Last year, I helped start a new CPQ implementation with a customer that had been using a manual quoting tool. During kickoff, we discovered that while plans called for implementing CPQ for three product lines, the customer actually required CPQ for five additional product lines.
We were told they had three distinct user groups – two more than we had planned – and those groups each handled distinct types of quotes that required different workflows and needs.
After more discussion, it became clear that 70% of quotes contained products from only the three major product lines, so we started with those use cases. Based on this discovery, we focused the initial implementation not on solving every use case but instead targeting the biggest chunk of similar use-cases.
In retrospect, this decision was vital in delivering value to the customer quickly – in just 90 days. We configured the solution to solve for the targeted product lines and user group, and at the same time laid a foundation for the addition of more product lines and user groups in the future.
The end result speaks for itself:
- The customer went live with the initial implementation and with great success.
- The company gained tremendous value very quickly.
- Today all of their products and user groups are live in the solution.
Here’s How — Key Lessons Learned in CPQ Software Implementation: The List of Four
When it comes to CPQ implementations, perfection is often the enemy of progress. Many times this pursuit of perfection comes at the cost of value. In the interest of realizing value from the CPQ solution as quickly as possible, we advocate modifying the pursuit of perceived perfection.
To be clear, the perfection I’m referring to is the desire for the new CPQ solution to have absolutely zero “perceived regressions” as compared with the old solution, whether it’s Excel, email or even another CPQ. When we work to address every edge-case and user-interface request from the old tool, we simply recreate the old solution. Just remember: There’s a reason a new solution was pursued and purchased.
Rather than using the old solution as a measuring stick for the new solution, here are four tenets to remember and consider while implementing a new CPQ solution:
- Consider launching the system for at least one portion of your business. After you go live with that first group, focus on the incremental work needed to roll it out to the next group, and so on. For example, I’ve worked on several occasions with companies to first roll-out a targeted CPQ solution to users whose use cases involves lots of quotes but not a lot of complexity. After the initial rollout, we added additional configurations to account for more complex quoting situations, which then allowed us to rollout to the balance of the users.
- Be certain your CPQ vendor is prescriptive. Any good CPQ vendor has enough experience in the market and in your specific industry to know the solutions you need to produce value for your company. We urge you to take advantage of this knowledge. If the vendor isn’t prescriptive as part of the implementation, demand it. For example, if you’re a distributor and rebates are part of your business model, the vendor should prescribe specific bill-back and rebate solutions. within the CPQ design.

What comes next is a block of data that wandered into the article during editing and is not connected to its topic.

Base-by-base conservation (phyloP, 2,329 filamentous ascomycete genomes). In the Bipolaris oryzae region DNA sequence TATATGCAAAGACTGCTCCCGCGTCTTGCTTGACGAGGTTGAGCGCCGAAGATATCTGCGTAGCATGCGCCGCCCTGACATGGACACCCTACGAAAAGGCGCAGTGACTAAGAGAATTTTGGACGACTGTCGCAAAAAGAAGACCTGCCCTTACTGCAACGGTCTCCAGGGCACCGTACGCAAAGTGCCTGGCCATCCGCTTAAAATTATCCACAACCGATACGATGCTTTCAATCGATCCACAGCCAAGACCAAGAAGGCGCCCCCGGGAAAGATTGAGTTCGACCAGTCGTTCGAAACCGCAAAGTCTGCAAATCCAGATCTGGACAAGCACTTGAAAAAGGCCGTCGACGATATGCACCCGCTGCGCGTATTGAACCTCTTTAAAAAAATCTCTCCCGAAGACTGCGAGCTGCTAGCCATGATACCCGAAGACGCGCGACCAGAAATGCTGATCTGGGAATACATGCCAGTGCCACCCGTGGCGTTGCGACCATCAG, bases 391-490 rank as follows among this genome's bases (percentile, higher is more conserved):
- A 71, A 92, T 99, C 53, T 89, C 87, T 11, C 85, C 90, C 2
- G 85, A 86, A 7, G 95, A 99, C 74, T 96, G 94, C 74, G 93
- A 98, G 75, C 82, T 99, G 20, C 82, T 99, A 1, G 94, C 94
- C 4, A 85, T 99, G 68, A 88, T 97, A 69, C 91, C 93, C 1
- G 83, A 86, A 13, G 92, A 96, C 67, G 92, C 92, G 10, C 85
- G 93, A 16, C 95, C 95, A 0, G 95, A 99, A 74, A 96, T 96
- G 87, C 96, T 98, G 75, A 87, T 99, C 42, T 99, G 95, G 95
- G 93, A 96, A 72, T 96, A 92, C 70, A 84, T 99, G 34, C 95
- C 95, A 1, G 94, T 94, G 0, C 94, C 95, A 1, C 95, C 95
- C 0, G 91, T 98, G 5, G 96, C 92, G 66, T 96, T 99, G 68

- Be flexible and responsive to the input and experience your vendor brings to the project. Challenge the perceived needs when they conflict with the advice and expertise of your vendor. It’s a good thing that the new solution will be noticeably different from the old one. Let me offer this example: I was part of an implementation where the outgoing tool required users to find and select each individual package component. At first, users were concerned because the CPQ workflow would be very different. After communicating with stakeholders in the user community that the new workflow would be faster, easier and would automatically prevent errors, their concern for that change dissipated
- Create CPQ fans early: Deploy with advocates first.As you prepare for deployment to all of the users, the early adopters will help you evangelize to the rest of the user base, which can help ease change management concerns. Building your team of evangelizers is key to success. If users don’t adopt the new solution, you’ve failed.
Chart a path to the initial value as quickly as possible, while still getting all the foundational elements right. This solid foundation is your path to success. It will enable you to act upon new requirements or business needs in the future without redesigning or changing significant elements of the solution.
CPQ solutions are incredibly valuable in helping your sales team sell more successfully in the digital era. If you have questions or are looking for insights, let us know. We have implementations in virtually every corner of the world and with some high-profile customers. The increasing velocity of digital transformation means that many companies will be left behind. Don’t let it happen to you.
About the AuthorMore Content by Charles Campbell